Instead of going for more pixels, medium-format digital camera maker Hasselblad is going for better ones.
Over the last decade, much of the camera world has switched image sensors from the older CCD (charge-coupled device) technology to CMOS (complementary metal oxide semiconductor), the same manufacturing process used to build conventional microprocessors. Now the high-end digital camera maker is making the same shift -- something its primary rival, Phase One, has so far chosen not to do.
Hasselblad is planning a new flagship camera, its H5D-50c, that aside from the sensor looks like its existing 50-megapixel H5D-50. The company hasn't said when it'll ship or how much it'll cost, but promises to release further details in March. A debut at the Photokina show in September wouldn't be a big surprise.
A CMOS sensor will mean the camera can take more frames per second, since data can be slurped off the sensor faster; let photographers shoot longer exposures; and perhaps most important, will work better at high ISO sensitivity settings, the company said Tuesday. And image quality won't be sacrificed, it promised -- an essential assurance given that very high image quality is the main reason pros put up with medium format's bulk and expense.
"We believe this will provide a highly compelling option for professional photographers who prefer a more versatile camera that enables them to immediately embrace a wider range of photo disciplines," said Ove Bengtson, Hasselblad's product manager, in a statement. The H5D-50c will still provide "exceptionally high-end image quality."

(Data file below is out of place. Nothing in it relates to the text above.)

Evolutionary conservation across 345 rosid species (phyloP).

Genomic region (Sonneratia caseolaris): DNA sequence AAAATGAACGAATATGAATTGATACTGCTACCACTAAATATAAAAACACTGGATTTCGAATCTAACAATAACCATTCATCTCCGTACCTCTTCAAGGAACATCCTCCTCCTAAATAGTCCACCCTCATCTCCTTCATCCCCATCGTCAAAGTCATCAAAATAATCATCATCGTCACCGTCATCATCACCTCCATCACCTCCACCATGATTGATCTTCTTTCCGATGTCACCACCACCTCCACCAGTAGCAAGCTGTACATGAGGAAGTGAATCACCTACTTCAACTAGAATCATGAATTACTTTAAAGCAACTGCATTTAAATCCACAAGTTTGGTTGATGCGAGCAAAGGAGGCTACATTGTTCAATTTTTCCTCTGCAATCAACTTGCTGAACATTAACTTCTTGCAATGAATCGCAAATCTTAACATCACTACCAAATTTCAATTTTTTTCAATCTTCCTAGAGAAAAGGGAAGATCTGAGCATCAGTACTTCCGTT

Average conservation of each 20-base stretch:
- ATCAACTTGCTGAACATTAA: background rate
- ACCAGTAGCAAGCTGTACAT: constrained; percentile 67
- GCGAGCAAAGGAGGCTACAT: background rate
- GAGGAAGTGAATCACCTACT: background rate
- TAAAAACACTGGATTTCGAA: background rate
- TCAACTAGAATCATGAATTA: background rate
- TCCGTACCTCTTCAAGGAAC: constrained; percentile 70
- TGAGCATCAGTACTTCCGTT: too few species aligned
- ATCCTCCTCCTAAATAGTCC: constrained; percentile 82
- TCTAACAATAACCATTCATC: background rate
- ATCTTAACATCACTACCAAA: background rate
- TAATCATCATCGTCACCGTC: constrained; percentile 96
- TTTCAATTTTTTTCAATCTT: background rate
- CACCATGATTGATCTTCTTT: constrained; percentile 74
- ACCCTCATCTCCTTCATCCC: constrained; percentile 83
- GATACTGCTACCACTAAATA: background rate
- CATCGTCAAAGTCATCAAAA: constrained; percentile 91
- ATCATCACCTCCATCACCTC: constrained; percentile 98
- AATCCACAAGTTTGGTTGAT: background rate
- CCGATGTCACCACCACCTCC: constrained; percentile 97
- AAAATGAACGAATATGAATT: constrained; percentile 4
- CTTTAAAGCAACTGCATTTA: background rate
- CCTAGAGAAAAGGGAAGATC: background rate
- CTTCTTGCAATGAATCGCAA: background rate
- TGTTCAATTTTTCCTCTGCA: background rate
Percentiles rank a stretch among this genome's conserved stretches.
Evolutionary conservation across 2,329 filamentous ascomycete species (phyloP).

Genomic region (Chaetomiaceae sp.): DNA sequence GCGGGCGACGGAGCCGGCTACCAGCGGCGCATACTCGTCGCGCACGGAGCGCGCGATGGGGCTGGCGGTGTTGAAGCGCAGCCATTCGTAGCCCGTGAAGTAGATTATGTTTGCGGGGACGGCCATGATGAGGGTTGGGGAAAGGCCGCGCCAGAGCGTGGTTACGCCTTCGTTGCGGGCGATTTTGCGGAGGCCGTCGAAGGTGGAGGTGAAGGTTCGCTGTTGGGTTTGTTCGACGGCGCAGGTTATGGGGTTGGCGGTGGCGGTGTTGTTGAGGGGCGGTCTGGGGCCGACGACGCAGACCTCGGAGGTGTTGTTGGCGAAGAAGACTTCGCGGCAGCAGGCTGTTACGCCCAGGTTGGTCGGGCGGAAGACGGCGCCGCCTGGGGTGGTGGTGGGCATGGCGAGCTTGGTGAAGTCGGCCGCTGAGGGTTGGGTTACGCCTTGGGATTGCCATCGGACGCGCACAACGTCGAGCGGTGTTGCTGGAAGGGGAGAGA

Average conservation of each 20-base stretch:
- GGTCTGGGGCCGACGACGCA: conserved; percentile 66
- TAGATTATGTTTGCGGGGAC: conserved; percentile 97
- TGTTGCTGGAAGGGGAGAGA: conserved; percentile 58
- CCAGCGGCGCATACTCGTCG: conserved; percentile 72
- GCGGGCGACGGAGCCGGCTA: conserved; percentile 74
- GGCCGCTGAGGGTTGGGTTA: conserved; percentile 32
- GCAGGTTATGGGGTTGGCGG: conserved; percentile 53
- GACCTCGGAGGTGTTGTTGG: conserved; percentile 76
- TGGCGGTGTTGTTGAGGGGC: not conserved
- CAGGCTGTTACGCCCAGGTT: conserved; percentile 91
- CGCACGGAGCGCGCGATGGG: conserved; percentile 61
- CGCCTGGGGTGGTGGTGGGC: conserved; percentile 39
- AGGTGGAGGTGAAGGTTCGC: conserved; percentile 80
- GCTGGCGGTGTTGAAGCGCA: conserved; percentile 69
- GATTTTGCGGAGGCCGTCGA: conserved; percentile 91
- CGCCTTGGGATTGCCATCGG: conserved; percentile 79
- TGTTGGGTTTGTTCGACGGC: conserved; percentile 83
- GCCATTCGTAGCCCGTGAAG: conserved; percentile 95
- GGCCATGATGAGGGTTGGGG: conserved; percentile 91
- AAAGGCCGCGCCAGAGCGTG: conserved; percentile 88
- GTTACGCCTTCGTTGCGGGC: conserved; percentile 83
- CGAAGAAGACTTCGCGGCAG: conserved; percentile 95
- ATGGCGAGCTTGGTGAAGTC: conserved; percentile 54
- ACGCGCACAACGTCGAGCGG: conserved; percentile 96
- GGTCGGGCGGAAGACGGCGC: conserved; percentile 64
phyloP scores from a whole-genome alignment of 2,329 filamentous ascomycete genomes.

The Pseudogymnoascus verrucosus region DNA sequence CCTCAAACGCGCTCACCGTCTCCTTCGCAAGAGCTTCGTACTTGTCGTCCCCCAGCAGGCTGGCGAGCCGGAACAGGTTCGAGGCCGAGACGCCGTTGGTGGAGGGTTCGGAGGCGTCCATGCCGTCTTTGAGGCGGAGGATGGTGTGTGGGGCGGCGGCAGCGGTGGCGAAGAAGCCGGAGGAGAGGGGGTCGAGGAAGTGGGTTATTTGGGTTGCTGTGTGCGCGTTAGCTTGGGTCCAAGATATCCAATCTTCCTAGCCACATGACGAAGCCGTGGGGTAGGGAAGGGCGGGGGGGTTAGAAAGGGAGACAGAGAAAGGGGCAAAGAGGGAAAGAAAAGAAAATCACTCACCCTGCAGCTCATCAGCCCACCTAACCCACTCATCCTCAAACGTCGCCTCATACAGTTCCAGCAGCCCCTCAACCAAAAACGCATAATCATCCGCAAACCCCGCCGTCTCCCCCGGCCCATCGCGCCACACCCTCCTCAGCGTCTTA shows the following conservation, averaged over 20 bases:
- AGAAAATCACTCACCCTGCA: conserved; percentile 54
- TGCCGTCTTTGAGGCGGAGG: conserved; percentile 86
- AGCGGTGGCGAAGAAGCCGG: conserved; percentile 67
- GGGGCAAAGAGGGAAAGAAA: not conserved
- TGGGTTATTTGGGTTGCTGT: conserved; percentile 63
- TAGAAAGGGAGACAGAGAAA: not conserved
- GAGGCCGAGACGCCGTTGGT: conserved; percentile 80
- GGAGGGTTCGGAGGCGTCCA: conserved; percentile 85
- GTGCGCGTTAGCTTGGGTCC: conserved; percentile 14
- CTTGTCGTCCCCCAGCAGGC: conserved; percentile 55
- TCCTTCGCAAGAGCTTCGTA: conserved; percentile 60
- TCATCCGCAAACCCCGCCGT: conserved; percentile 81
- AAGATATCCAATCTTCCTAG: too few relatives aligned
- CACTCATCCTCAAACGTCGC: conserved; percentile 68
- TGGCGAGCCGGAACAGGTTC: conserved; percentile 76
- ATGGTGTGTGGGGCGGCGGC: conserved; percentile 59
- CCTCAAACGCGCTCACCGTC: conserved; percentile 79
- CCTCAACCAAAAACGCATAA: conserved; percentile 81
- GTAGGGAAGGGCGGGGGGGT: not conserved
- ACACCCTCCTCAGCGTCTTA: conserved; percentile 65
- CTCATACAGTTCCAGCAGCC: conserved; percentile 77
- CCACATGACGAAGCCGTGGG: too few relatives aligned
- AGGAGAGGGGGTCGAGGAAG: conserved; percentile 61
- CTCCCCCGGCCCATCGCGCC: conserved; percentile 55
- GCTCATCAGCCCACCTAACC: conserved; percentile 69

Medium-format cameras use much larger image sensors to provide higher image quality, mostly for professional photographers with big budgets. A Hasselblad H5D-50 with an 80mm f/2.8 lens costs $30,000 right now -- and that's cheaper than the 80-megapixel models that Phase One sells.
In the film era, the price difference between medium-format and more ordinary 35mm SLRs wasn't that big a deal. The vastly higher expense of manufacturing large image sensors, though, has dramatically changed the situation, and medium-format photography has been relegated to a very premium niche even as high-end full-frame SLRs from Canon and Nikon have steadily increased in performance and sensor resolution.
Hasselblad has responded by repackaging Sony camera bodies into the glitzy Stellar and Lunar lines, but they're much more expensive than their Sony originals.
A CMOS sensor likely won't be dramatically less expensive to manufacture, so it's not clear the H5D-50c will prove to be a money machine for the Swedish company. But encouraging professionals to expand their range with a more flexible medium-format model fits better with the company's long photographic legacy than appealing to the yacht set.